After Natasha Trethewey’s widely celebrated poetry collections and her first nonfiction book “Beyond Katrina,” “Memorial Drive” documents that difficult terrain of losing her mother, who was brutally murdered by Trethewey’s abusive stepfather in 1985. The poet felt compelled to finally write the story after publishing poems that discussed this tragic loss and hearing other people refer to her mother’s death as part of her backstory. In Trethewey’s account, we see a young mother who was organized, smart, resourceful, protective of her children and remarkably strong. This mother, Gwendolyn Ann Turnbough, was one of the women who tried to get out of an increasingly violent situation that she knew would mean certain death for her, and possibly Natasha and Natasha’s younger brother.
“Memorial Drive” begins by documenting a life between a young Black mother and her only child shortly after the mother’s separation from her white husband, a young poet in graduate school. When Gwendolyn and Natasha move to Atlanta, Gwendolyn attends school and works and Natasha finds comfort in the short-lived time shared with just her mother. That peace is disrupted when Gwendolyn introduces Natasha to her new boyfriend Joel. Shortly after Gwendolyn and Joel are married, Natasha’s younger brother is born, and Joel torments Natasha. It isn’t much later that Natasha discovers that Joel is hitting her mother. In spite of Gwendolyn’s attempts to go to a domestic violence shelter, leave her home behind, start over, cooperate with local police and record Joel’s manic, rambling phone calls, the police fail a woman who did everything in her power to save her own life and protect her children.
The backdrop for this story is Atlanta, Georgia, and the Memorial Drive that she references takes us to where Gwendolyn was found dead, but which also takes travelers past Stone Mountain, a Confederate monument carved into the granite front of an actual mountain. Trethewey describes the violence in a matter-of-fact voice that makes the harsh truth of her surroundings all the more startling. She is born in a time where her very existence violated anti-miscegenation laws, but somehow she is here.
The power of this memoir resides in how she crafts searing declarative statements that are devastatingly clear. The moment when young Natasha becomes editor of the school literary magazine and excitedly talks about becoming a writer are discouraged by her stepfather in a moment that is all too common in an abusive household. He tells her she won’t become a writer, but Gwendolyn halts the conversation by stating and repeating “Natasha will be whatever she wants.” By this time, Natasha is aware of the situation between Gwendolyn and her stepfather, Joel. She knows that this will mean blows behind closed doors and more threats. In that moment of realizing the impending violence, a reader might wonder what would have become of the Pulitzer Prize-winning poet if her mother had never stood up for her?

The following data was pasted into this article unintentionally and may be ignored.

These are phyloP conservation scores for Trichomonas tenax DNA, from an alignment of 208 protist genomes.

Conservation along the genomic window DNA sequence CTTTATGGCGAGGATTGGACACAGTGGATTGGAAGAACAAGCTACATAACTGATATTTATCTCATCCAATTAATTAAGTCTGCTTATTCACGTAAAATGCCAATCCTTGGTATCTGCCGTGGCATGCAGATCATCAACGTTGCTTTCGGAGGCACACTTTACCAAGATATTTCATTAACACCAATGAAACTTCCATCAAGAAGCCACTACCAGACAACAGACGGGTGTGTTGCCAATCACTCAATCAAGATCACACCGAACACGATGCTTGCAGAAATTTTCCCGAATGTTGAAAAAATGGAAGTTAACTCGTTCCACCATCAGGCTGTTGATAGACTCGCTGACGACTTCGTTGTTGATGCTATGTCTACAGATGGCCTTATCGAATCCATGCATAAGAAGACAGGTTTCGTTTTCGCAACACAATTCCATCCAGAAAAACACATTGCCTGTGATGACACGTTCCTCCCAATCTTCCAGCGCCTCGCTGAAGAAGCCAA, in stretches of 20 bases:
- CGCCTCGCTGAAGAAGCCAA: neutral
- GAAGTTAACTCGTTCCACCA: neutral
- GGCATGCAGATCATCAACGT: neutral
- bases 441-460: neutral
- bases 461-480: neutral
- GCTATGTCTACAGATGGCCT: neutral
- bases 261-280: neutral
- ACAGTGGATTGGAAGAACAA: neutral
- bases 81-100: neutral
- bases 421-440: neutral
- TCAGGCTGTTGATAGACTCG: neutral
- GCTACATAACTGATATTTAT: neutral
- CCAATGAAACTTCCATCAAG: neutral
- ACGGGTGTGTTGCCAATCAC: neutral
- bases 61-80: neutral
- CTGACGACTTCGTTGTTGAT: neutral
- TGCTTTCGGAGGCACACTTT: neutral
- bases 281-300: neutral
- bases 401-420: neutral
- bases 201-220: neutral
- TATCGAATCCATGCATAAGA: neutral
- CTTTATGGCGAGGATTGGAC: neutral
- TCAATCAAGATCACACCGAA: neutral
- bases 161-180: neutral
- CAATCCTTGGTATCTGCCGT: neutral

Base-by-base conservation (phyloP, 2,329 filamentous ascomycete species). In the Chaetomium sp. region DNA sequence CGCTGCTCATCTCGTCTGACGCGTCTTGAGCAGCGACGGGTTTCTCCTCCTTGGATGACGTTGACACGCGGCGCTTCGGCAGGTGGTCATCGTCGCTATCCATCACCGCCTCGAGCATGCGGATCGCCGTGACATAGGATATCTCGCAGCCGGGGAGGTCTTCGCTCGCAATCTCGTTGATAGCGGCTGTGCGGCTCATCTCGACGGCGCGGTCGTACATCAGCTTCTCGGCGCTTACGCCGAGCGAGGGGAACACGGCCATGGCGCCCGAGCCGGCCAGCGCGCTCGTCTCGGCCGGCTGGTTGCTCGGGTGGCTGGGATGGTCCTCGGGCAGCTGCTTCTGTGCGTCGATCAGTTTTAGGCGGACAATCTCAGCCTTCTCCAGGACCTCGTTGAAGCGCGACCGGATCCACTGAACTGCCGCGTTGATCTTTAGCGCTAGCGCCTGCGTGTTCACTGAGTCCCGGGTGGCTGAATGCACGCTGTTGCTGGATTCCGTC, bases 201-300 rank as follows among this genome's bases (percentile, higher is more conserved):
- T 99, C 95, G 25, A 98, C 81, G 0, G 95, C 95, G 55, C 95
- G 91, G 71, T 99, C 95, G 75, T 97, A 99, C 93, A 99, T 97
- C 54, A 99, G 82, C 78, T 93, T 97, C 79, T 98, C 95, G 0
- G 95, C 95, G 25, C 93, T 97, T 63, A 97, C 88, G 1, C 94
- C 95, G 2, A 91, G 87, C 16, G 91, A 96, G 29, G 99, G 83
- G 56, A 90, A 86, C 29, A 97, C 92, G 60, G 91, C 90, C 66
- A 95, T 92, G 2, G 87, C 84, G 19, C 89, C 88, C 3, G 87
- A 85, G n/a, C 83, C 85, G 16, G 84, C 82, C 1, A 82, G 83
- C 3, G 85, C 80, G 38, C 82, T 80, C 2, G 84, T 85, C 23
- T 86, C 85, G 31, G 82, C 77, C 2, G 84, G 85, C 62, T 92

As the memoir grows closer to its end, we see how Natasha was almost murdered by her stepfather at a football game; her mother’s last telephone call, and how her life is cut short, but we also see Natasha the poet recalling a mother that she is struggling to keep alive in her memories as she retraces the files and key events around a story that sets straight the accounts of a personal and painful grief.
“Memorial Drive: A Daughter’s Memoir”
By Natasha Trethewey
HarperCollins, 224 pages
Newcity Lit Editor Tara Betts is the author of “Break the Habit” and “Arc & Hue.” Her interviews and features have appeared in publications such as Hello Giggles, Mosaic Magazine, NYLON, The Source, Sixty Inches from Center, and Poetry magazine. She also hosts author chats at the Seminary Co-Op bookstores in Chicago’s Hyde Park neighborhood.